So where does that leave us? If we simply observe the pattern of God’s control over His creation, we learn something crucial. Providential care and provision are the norm; harm and destruction are the exception. God’s typical stance toward us is to protect, to provide, to nurture, and to care for us. God deviates from this pattern only when He has some other purpose in mind. We suffer when God, in His wisdom, wants to accomplish something constructive in our lives through that suffering. Then and only then does God break the pattern of His generally benevolent providence. This, then, is the basis for our confidence.

All this is fine and good. We can grasp these perspectives with our intellect. But for many of us, doing so does not stop the worrying. How do we stop worrying when our anxiety seems to be out of our control?

I do believe that the ultimate antidote to worry is a conviction that the things outlined above are true. From the core of our beings, we must take it as given that God will keep us from all ultimate harm whatsoever and from all temporal harm except that which He ordains for a greater good. If we can truly accept this, there will be no room for fear. How do we believe this truth from the core of our beings? How do we allow it to define our very existences? How do we quiet our imaginations? We may not be able to quiet them altogether, but we need not heed them.

Fear is natural. We are limited, relatively powerless, finite creatures. We are also sinners who tend to credit the flights of our imaginations with more substance than is due them. So fear is perfectly understandable. But, for those of us who are striving to know God and to live our lives in the light of His truth, it is incumbent upon us to confront our fears with the truth about God: God is always working in our lives to bring about what is good, and usually that means He will provide, protect, and care for us. If we believe this is true about God, then although we will still experience fear, it will neither paralyze nor rule us.

[This edited excerpt is from “Faith and Worry” by Jack Crabtree. To read the original article, click here. More about Gutenberg College here. Or check us out on Facebook.]


Outside the Herd

After performing the initial miracle of turning water into wine in Cana in Galilee, Jesus goes to Jerusalem for a Passover celebration. While there, he performed some miraculous “signs” (John 2:23), and, having accomplished his purposes in Jerusalem and the surrounding area, he returns to Galilee for the first time since he left for the Passover. John tells us that Jesus testified that “a prophet has no honor in his own country” and then John says that the Galileans received Jesus, “having seen all the things that He did in Jerusalem at the feast” (John 4:44-45). Presumably John is implying that the Galileans received him for his miracles but not for his previous teaching and the wisdom it contained.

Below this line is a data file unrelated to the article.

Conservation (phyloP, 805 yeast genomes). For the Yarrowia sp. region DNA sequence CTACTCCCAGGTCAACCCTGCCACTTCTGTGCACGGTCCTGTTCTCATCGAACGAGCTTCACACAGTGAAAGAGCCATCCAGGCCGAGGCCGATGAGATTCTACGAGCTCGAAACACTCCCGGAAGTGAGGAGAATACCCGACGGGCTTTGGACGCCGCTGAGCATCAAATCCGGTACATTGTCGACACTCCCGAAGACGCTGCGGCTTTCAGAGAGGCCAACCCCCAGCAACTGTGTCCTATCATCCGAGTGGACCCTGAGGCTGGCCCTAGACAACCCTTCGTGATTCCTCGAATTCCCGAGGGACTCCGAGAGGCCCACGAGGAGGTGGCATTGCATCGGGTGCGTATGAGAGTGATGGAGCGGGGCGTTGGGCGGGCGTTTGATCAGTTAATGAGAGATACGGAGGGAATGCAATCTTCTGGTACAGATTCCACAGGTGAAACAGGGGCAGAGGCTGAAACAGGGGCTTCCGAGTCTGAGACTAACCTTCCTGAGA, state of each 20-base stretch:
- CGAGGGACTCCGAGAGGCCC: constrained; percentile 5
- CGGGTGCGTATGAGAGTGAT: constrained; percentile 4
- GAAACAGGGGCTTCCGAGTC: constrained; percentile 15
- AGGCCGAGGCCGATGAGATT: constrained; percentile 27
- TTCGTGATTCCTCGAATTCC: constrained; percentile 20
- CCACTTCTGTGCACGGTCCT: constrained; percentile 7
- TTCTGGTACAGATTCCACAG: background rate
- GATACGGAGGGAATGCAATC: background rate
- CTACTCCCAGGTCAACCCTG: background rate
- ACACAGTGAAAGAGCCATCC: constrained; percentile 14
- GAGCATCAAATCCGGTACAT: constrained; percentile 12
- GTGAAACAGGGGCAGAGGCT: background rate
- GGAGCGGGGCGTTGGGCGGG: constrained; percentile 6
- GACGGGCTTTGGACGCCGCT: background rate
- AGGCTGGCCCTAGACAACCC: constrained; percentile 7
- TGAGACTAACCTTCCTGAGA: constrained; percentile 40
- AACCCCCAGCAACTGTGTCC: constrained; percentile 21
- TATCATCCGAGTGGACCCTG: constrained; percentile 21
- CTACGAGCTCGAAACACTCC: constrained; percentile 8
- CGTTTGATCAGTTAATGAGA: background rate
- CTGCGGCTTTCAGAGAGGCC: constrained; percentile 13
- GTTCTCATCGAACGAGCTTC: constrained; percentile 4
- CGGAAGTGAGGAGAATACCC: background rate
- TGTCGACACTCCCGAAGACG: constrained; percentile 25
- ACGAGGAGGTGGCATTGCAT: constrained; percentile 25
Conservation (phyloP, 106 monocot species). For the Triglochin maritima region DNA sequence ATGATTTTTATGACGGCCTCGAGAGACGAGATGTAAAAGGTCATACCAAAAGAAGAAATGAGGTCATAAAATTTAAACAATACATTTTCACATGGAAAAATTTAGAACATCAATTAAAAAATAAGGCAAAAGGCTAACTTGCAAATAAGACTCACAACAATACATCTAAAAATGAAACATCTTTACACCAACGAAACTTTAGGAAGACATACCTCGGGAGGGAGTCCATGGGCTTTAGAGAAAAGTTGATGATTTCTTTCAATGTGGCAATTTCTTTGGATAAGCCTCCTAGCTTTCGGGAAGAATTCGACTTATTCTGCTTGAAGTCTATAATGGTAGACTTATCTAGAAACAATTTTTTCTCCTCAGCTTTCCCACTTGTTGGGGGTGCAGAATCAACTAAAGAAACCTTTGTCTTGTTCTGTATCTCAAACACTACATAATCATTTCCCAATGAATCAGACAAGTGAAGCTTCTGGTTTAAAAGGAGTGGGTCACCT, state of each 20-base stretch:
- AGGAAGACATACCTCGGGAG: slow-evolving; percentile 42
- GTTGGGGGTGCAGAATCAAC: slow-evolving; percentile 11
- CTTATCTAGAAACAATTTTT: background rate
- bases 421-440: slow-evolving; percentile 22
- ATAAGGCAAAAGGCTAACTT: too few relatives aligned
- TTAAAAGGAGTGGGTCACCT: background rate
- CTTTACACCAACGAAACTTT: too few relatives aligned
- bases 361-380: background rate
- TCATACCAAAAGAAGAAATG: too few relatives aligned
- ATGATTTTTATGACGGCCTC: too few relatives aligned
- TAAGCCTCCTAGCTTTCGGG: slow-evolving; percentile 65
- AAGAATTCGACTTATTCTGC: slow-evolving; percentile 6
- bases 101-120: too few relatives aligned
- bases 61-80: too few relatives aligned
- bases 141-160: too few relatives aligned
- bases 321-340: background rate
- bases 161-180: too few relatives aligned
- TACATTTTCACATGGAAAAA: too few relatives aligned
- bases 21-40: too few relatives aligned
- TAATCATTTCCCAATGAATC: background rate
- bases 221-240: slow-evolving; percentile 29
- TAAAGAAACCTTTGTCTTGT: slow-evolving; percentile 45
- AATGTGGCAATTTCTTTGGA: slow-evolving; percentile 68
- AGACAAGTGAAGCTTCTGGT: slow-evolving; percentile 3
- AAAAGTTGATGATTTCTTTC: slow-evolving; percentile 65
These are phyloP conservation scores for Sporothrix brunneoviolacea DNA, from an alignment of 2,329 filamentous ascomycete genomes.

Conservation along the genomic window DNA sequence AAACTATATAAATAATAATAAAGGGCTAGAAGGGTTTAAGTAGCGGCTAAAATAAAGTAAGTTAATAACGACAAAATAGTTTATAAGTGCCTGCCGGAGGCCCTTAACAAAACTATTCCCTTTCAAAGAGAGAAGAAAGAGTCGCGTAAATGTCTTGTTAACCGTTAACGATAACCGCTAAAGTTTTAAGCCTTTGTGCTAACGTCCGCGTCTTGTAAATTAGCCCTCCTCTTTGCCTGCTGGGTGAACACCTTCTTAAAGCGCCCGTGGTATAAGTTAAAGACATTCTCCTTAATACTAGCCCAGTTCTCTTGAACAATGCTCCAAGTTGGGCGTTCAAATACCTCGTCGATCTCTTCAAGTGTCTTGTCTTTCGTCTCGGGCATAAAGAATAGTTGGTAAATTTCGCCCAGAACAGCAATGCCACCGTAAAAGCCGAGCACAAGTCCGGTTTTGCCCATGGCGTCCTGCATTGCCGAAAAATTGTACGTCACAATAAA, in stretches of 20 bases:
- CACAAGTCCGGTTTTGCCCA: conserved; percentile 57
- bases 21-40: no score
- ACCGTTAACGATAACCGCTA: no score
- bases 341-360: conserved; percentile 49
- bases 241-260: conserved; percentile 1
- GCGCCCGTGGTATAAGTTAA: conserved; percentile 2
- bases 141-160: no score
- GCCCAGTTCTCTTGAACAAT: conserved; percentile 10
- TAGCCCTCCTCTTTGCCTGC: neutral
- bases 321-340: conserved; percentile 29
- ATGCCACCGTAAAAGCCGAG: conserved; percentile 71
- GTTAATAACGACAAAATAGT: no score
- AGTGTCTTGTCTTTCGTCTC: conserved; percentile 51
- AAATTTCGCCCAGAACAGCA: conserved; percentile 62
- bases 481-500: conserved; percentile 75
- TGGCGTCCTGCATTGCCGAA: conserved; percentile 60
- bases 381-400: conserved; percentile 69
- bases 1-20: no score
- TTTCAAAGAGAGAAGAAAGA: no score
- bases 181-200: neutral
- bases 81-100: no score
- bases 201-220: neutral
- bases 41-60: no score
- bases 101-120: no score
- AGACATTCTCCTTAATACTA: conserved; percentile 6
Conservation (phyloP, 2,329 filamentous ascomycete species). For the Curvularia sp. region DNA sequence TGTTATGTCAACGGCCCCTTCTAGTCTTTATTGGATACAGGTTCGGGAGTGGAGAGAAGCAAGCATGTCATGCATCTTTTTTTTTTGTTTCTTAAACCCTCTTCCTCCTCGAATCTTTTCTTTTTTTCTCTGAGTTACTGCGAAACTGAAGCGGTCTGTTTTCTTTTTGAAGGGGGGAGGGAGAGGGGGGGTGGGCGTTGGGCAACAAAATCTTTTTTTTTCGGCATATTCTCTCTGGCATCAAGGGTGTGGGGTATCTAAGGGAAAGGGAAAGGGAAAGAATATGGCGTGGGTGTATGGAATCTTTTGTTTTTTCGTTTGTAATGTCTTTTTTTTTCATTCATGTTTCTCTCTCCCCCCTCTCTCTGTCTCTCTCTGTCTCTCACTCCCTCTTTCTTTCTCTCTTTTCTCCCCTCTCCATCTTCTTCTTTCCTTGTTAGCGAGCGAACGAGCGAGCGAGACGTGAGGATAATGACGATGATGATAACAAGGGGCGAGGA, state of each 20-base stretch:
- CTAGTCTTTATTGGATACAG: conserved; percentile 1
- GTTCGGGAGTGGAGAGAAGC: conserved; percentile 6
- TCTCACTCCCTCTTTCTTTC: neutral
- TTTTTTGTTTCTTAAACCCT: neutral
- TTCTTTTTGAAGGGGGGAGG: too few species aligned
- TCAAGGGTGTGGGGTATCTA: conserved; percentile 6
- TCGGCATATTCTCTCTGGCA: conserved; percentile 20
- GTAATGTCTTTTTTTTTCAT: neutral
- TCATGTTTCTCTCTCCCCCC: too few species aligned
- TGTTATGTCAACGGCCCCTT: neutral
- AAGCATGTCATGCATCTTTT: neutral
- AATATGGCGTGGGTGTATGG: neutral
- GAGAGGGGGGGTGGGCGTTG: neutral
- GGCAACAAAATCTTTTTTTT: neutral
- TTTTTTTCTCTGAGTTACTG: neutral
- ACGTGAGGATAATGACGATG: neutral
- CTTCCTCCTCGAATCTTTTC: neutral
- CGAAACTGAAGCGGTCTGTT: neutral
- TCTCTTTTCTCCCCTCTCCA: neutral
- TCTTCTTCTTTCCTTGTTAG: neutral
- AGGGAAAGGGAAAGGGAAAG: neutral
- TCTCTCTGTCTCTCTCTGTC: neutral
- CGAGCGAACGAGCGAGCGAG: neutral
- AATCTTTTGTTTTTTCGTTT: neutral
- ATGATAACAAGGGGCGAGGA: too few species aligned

Why does a prophet not have honor in his own country? Two thinkers have, in their own way, explored the dynamic within human nature that underlies this phenomenon: Friedrich Nietzsche and Alexis de Tocqueville. Nietzsche explored the dynamic by which the “herd” seeks to protect itself from anyone who would rise above it in strength, excellence, or stature. The “herd” collaborates to shame (or guilt) the would-be superior into conforming to the norms of the herd. De Tocqueville, in his examination of young America’s democracy, speaks of some dangers inherent within democracy. Given a natural impulse within human beings, people will be very reluctant to allow anyone of their own to excel in any way. A significant danger of democracy, therefore, is the breeding of mediocrity.

What is the means by which the “herd” exercises control and keeps people from rising above and being distinctive? The “herd,” with one voice, attaches to the non-conformist some name of contempt: “nut,” “fanatic,” “hate-monger,” “freak”—the list goes on. This is the most powerful weapon that worldly culture turns against belief in Jesus. One cannot be a disciple of Jesus without having the “herd” call you names. The herd hates Jesus—just like he told us they would. In fact, the herd often hates the truth itself.

There is no way to be an authentic follower of Jesus today without declaring independence from the herd which believes that no intelligent human being actually takes belief in Jesus seriously. One is a nut to believe in the biblical claims about Jesus. May God give me the strength and the dignity to stand outside the herd. May God give me the strength to be a nut by believing in his Son.


[This edited excerpt is from “God Give Me Courage to Be a Nut” by Jack Crabtree. To read the original article, click here. More about Gutenberg College here. Or check us out on Facebook.]


Believers Must Get in the Education Business

In my recent paper, “How to Follow Jesus When You Cannot Kill the Beast,” the topic of Gutenberg’s 2013 Summer Institute, I highlighted the need for believers to begin to develop an alternative educational infrastructure. A friend recently sent me an interesting article from an Australian newspaper. It is about some predictions being made by a Christian philosopher there. Of interest to me, in the fourth paragraph of the article he makes a similar suggestion to that in my paper. If there is to be any antidote to the collapse of Western culture, believers must get in the education business and provide some truly biblical alternatives to educating the next generation.

Here’s a link to the article: